Correlation doesn't imply causation.
The author of that paper, no matter how convoluted he is trying it to appear, basically just assumes that there are no other parameters in crime rate per capita than temperature and precipitation. Also the model is linear and lacks any proper validation. The assumption that relation between temperature changes within a year and crime rates can be interpolated and imposed on general climate change pattern is completely baseless.
I document a striking relationship between monthly weather patterns
and crime rates. Across a variety of offences, higher temperatures
cause more crime.
For it to be proven, one must show that the relation between temperature and crime is stronger than between time of the year and crime (as well as region and crime - yes, south regions of US are more criminal and warmer, but there is no proof that one is related to another), that is the difference is outside the standard error (at least). The uncertainty calculation is omitted from paper and it is not clear if the resulting numbers are artefacts or statistically significant results. Any sort of cross-validation is also absent.
The methodology of data selection looks like cherry-picking as well (removing outliers is quite a controversial topic in statistics, and this probably is not the worst example of it, but if someone removes data from sample usually it means it doesn't support the theory).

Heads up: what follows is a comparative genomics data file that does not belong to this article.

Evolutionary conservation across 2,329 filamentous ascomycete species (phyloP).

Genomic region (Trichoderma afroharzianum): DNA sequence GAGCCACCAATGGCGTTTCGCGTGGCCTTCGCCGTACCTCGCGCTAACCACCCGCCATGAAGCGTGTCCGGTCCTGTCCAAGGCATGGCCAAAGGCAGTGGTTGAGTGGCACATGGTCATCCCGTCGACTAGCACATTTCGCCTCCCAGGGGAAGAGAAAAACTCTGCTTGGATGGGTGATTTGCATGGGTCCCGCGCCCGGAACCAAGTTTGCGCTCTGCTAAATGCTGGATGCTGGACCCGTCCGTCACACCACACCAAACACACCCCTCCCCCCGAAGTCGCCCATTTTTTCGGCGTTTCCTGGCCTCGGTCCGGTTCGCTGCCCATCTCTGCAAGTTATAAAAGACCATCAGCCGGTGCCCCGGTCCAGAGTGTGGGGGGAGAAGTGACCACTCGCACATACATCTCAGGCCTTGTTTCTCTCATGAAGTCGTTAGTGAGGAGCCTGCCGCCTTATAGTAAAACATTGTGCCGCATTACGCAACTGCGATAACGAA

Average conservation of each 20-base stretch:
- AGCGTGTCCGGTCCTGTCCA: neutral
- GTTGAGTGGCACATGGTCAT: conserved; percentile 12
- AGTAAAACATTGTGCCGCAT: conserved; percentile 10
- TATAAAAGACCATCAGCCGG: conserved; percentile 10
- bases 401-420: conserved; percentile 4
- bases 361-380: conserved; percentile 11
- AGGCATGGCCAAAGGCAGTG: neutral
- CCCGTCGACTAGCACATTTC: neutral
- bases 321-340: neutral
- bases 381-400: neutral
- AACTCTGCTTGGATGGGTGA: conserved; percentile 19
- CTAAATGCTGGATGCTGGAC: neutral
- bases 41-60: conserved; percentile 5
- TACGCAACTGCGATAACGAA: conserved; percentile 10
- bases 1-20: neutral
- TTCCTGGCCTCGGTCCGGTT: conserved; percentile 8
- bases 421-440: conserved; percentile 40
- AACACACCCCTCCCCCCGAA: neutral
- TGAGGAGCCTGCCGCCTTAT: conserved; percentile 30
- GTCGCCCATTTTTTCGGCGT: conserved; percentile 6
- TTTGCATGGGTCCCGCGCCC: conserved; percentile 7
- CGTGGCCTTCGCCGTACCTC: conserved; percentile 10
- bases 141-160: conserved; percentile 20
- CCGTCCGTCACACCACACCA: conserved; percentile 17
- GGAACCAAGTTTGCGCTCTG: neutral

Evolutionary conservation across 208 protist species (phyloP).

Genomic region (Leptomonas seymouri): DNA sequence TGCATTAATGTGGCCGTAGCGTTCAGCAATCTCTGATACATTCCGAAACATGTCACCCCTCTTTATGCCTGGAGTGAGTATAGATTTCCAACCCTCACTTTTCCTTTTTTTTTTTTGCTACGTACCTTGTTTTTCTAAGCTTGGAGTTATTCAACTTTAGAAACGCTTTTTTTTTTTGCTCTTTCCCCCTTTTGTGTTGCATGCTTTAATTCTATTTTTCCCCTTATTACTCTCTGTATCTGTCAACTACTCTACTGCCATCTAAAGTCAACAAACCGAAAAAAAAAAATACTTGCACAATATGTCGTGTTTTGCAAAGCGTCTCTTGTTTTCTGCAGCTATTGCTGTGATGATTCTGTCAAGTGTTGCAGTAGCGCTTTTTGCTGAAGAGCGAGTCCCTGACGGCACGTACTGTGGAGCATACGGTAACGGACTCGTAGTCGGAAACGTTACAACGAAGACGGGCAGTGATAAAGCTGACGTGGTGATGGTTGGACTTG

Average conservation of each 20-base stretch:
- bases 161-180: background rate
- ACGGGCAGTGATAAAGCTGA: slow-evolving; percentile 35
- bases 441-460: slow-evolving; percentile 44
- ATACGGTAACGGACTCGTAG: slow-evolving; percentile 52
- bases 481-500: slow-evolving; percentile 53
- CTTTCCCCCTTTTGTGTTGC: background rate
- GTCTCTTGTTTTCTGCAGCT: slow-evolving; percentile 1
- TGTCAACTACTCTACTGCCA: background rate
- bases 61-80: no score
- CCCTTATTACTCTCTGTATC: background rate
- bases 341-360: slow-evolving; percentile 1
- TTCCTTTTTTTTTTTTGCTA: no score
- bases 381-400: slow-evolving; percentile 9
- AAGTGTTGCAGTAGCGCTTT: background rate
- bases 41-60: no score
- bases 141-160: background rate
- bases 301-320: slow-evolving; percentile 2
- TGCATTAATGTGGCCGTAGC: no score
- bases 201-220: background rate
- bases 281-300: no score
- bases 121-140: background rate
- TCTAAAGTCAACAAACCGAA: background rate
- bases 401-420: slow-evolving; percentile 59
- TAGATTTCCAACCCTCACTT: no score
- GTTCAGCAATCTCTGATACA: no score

I take several final steps to clean the crime data. First, I drop all
county-by-year records in which U.S. Census estimates indicate that
the county had a population of fewer than 1,000 persons. Second, I
drop all county-by-year records in which zero crimes were reported in
all months, or in which weather data are missing for at least one
month. Third, I eliminate outliers (almost all of which appear to be
reporting errors) by dropping county-by-year observations in which the
crime rate in any month is greater than twice the value of the 99th
percentile crime rate for the entire sample. Finally, to minimize
problems with heteroskedasticity in the data, I drop counties in which
the mean crime rate is above the 99th percentile or below the 1st
percentile for the entire sample.
Moreover, crime rate plots by year (presented by the author) clearly show that the crime rate is going down since 90's while climate is slowly warming up. This is in direct contradiction with the conclusions of the paper.
All in all, while the general idea of the claim under investigation seems plausible, the methodology of this paper is far from drawing any robust conclusions. It lacks a few important steps which should be included in building any statistical forecasting model (fundamental model justification, variable selection, dealing with collinearity issues, cross-validation, uncertainty handling, etc.).